Wednesday, 10 May 2017

Lost Horizon by James Hilton

“The first quarter-century of your life was doubtless lived under the cloud of being too young for things, while the last quarter-century would normally be shadowed by the still darker cloud of being too old for them; and between those two clouds, what small and narrow sunlight illumines a human lifetime!”

So, I chanced upon the 1937 Frank Capra film adaptation of this novel one lazy Saturday at JB Hi Fi and promptly bought it. It sat on my ‘to watch’ pile for quite some time and then utterly charmed me one rainy afternoon. The images are amazing and for its time, the special effects are impressive.

 I wondered whether the source material would be even better (particularly since the current print of the film is missing some sections – they are replaced by production stills and overlaid with the soundtrack) and rushed onto book depository (that site is my lack of savings Achilles heel) to get a copy. If the state of the world leaves you feeling a little despondent, you too may need a trip back in time with some adventurous travels to a mystical place high in the Himalayas. The high lama is a mysterious man, but Shangri-La is a rather, mysterious place.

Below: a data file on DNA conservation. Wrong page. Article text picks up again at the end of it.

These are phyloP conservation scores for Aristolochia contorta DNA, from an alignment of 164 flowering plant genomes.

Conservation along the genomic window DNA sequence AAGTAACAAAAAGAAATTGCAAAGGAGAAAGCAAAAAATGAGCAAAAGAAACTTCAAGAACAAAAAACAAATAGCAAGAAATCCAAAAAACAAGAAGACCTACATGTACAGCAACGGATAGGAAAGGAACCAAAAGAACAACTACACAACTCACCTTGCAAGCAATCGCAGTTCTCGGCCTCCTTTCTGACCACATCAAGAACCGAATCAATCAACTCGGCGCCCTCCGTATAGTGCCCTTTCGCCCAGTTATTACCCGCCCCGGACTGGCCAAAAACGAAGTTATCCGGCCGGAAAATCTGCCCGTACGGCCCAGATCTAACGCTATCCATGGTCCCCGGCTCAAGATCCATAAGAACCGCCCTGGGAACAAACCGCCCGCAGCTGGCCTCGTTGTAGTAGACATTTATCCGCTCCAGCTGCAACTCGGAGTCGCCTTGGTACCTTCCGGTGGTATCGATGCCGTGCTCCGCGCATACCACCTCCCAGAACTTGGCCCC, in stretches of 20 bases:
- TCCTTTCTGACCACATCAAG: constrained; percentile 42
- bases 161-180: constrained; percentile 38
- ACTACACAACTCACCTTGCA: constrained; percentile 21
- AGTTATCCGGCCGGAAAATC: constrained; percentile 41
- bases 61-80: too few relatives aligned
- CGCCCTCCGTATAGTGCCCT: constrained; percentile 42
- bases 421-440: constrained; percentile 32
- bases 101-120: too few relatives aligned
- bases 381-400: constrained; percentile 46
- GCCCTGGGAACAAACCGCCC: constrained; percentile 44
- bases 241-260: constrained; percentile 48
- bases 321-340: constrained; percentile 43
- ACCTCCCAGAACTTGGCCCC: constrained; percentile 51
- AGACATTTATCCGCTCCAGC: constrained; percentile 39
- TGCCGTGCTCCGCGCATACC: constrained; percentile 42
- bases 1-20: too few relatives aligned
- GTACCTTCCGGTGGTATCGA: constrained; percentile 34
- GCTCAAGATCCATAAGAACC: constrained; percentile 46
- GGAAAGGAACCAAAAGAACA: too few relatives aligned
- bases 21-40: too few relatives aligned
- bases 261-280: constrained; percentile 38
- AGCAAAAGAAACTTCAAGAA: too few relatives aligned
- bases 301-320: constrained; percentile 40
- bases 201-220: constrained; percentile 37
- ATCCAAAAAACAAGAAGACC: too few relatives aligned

Perhaps it is a testament to the Indiana Jones style adventure vibes that this novel gives off that it is still in print. I was particularly intrigued by the gender equality achieved within Shangri-La, given that the novel was published in 1933. Whereas other novels of the time might feature a little casual racism, here the protagonist grimaces at the disregard his travel companions display for their new surrounds and hosts. This can be seen here, when he counters Mallinson's assertion that all peoples of the East are slow to act -

"Yet to Conway it did not appear that the Eastern races were abnormally dilatory, but rather that the Englishmen and Americans charged about the world in a state of continual and rather preposterous  fever heat."

Now I suggest you grab a copy and tell me what you think. If you've watched the film you will note there are some differences between both stories and they can be appreciated independent of each other. Both possess an intriguingly contemplative tone and some days I'd rather be hanging out in the remote reaches of the mystical Shangri-La, head ensconced firmly in one of the many books of its library.

5 out of 5 sherpas are hard to find.

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